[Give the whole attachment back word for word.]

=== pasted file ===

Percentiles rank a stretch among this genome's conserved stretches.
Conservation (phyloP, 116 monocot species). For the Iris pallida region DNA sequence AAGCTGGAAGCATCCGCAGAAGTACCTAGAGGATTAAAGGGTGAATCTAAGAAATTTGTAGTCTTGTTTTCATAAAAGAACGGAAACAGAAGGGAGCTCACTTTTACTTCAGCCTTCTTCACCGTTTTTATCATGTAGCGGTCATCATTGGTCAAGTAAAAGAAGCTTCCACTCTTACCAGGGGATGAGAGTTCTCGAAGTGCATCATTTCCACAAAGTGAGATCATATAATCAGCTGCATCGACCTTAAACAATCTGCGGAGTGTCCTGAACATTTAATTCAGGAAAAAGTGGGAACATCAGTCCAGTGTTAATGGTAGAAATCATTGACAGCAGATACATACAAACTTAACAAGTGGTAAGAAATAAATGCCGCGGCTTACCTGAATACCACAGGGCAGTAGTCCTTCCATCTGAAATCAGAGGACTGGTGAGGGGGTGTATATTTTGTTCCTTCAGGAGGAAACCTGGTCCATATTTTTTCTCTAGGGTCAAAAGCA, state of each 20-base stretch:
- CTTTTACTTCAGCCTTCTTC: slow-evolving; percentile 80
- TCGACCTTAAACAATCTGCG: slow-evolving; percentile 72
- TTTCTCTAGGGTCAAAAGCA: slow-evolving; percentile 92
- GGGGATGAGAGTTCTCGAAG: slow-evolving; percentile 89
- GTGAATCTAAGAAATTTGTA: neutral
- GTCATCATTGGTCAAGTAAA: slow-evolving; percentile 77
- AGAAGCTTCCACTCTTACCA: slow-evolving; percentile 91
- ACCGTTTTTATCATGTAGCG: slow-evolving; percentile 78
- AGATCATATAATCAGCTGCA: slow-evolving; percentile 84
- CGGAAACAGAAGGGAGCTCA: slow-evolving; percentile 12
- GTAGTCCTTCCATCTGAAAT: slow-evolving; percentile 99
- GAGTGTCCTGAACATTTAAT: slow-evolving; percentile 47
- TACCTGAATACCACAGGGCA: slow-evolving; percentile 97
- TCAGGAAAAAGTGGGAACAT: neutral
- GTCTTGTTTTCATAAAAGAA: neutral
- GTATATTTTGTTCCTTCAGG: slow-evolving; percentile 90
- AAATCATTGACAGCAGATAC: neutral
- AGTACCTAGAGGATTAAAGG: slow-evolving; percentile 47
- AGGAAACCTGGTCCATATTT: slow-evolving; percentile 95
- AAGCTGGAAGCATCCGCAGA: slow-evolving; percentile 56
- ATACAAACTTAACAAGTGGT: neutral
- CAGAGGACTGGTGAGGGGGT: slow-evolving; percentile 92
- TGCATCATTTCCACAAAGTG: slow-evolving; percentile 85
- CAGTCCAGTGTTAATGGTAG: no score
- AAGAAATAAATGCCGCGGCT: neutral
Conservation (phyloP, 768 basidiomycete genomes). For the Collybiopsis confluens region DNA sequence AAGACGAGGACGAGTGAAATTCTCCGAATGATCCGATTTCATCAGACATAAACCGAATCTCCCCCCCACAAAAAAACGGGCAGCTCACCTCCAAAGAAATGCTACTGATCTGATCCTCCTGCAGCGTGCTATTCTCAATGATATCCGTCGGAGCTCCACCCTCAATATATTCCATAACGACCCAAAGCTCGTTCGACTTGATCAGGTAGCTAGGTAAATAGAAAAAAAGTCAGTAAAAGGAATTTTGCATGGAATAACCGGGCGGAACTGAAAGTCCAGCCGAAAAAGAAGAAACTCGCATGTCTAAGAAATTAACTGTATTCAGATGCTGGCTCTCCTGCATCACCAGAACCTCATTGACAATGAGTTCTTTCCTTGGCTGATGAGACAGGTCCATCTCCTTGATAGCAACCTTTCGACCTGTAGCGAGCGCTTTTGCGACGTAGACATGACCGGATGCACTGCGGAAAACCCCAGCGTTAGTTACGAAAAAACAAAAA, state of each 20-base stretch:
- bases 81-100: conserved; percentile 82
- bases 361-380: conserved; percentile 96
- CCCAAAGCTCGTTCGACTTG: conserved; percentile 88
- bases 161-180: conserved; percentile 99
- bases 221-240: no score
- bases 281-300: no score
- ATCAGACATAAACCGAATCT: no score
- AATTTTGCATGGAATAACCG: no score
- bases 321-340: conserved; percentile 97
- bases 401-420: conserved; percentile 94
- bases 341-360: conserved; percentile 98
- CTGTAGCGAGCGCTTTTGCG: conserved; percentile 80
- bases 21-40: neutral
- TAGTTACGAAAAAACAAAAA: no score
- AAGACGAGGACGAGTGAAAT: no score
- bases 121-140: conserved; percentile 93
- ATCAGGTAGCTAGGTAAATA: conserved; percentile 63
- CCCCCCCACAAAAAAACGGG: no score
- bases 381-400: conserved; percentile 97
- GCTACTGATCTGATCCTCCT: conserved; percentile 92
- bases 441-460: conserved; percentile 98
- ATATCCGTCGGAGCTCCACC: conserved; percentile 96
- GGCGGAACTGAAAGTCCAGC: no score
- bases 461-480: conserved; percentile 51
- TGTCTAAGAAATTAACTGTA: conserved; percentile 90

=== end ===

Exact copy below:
Percentiles rank a stretch among this genome's conserved stretches.
Conservation (phyloP, 116 monocot species). For the Iris pallida region DNA sequence AAGCTGGAAGCATCCGCAGAAGTACCTAGAGGATTAAAGGGTGAATCTAAGAAATTTGTAGTCTTGTTTTCATAAAAGAACGGAAACAGAAGGGAGCTCACTTTTACTTCAGCCTTCTTCACCGTTTTTATCATGTAGCGGTCATCATTGGTCAAGTAAAAGAAGCTTCCACTCTTACCAGGGGATGAGAGTTCTCGAAGTGCATCATTTCCACAAAGTGAGATCATATAATCAGCTGCATCGACCTTAAACAATCTGCGGAGTGTCCTGAACATTTAATTCAGGAAAAAGTGGGAACATCAGTCCAGTGTTAATGGTAGAAATCATTGACAGCAGATACATACAAACTTAACAAGTGGTAAGAAATAAATGCCGCGGCTTACCTGAATACCACAGGGCAGTAGTCCTTCCATCTGAAATCAGAGGACTGGTGAGGGGGTGTATATTTTGTTCCTTCAGGAGGAAACCTGGTCCATATTTTTTCTCTAGGGTCAAAAGCA, state of each 20-base stretch:
- CTTTTACTTCAGCCTTCTTC: slow-evolving; percentile 80
- TCGACCTTAAACAATCTGCG: slow-evolving; percentile 72
- TTTCTCTAGGGTCAAAAGCA: slow-evolving; percentile 92
- GGGGATGAGAGTTCTCGAAG: slow-evolving; percentile 89
- GTGAATCTAAGAAATTTGTA: neutral
- GTCATCATTGGTCAAGTAAA: slow-evolving; percentile 77
- AGAAGCTTCCACTCTTACCA: slow-evolving; percentile 91
- ACCGTTTTTATCATGTAGCG: slow-evolving; percentile 78
- AGATCATATAATCAGCTGCA: slow-evolving; percentile 84
- CGGAAACAGAAGGGAGCTCA: slow-evolving; percentile 12
- GTAGTCCTTCCATCTGAAAT: slow-evolving; percentile 99
- GAGTGTCCTGAACATTTAAT: slow-evolving; percentile 47
- TACCTGAATACCACAGGGCA: slow-evolving; percentile 97
- TCAGGAAAAAGTGGGAACAT: neutral
- GTCTTGTTTTCATAAAAGAA: neutral
- GTATATTTTGTTCCTTCAGG: slow-evolving; percentile 90
- AAATCATTGACAGCAGATAC: neutral
- AGTACCTAGAGGATTAAAGG: slow-evolving; percentile 47
- AGGAAACCTGGTCCATATTT: slow-evolving; percentile 95
- AAGCTGGAAGCATCCGCAGA: slow-evolving; percentile 56
- ATACAAACTTAACAAGTGGT: neutral
- CAGAGGACTGGTGAGGGGGT: slow-evolving; percentile 92
- TGCATCATTTCCACAAAGTG: slow-evolving; percentile 85
- CAGTCCAGTGTTAATGGTAG: no score
- AAGAAATAAATGCCGCGGCT: neutral
Conservation (phyloP, 768 basidiomycete genomes). For the Collybiopsis confluens region DNA sequence AAGACGAGGACGAGTGAAATTCTCCGAATGATCCGATTTCATCAGACATAAACCGAATCTCCCCCCCACAAAAAAACGGGCAGCTCACCTCCAAAGAAATGCTACTGATCTGATCCTCCTGCAGCGTGCTATTCTCAATGATATCCGTCGGAGCTCCACCCTCAATATATTCCATAACGACCCAAAGCTCGTTCGACTTGATCAGGTAGCTAGGTAAATAGAAAAAAAGTCAGTAAAAGGAATTTTGCATGGAATAACCGGGCGGAACTGAAAGTCCAGCCGAAAAAGAAGAAACTCGCATGTCTAAGAAATTAACTGTATTCAGATGCTGGCTCTCCTGCATCACCAGAACCTCATTGACAATGAGTTCTTTCCTTGGCTGATGAGACAGGTCCATCTCCTTGATAGCAACCTTTCGACCTGTAGCGAGCGCTTTTGCGACGTAGACATGACCGGATGCACTGCGGAAAACCCCAGCGTTAGTTACGAAAAAACAAAAA, state of each 20-base stretch:
- bases 81-100: conserved; percentile 82
- bases 361-380: conserved; percentile 96
- CCCAAAGCTCGTTCGACTTG: conserved; percentile 88
- bases 161-180: conserved; percentile 99
- bases 221-240: no score
- bases 281-300: no score
- ATCAGACATAAACCGAATCT: no score
- AATTTTGCATGGAATAACCG: no score
- bases 321-340: conserved; percentile 97
- bases 401-420: conserved; percentile 94
- bases 341-360: conserved; percentile 98
- CTGTAGCGAGCGCTTTTGCG: conserved; percentile 80
- bases 21-40: neutral
- TAGTTACGAAAAAACAAAAA: no score
- AAGACGAGGACGAGTGAAAT: no score
- bases 121-140: conserved; percentile 93
- ATCAGGTAGCTAGGTAAATA: conserved; percentile 63
- CCCCCCCACAAAAAAACGGG: no score
- bases 381-400: conserved; percentile 97
- GCTACTGATCTGATCCTCCT: conserved; percentile 92
- bases 441-460: conserved; percentile 98
- ATATCCGTCGGAGCTCCACC: conserved; percentile 96
- GGCGGAACTGAAAGTCCAGC: no score
- bases 461-480: conserved; percentile 51
- TGTCTAAGAAATTAACTGTA: conserved; percentile 90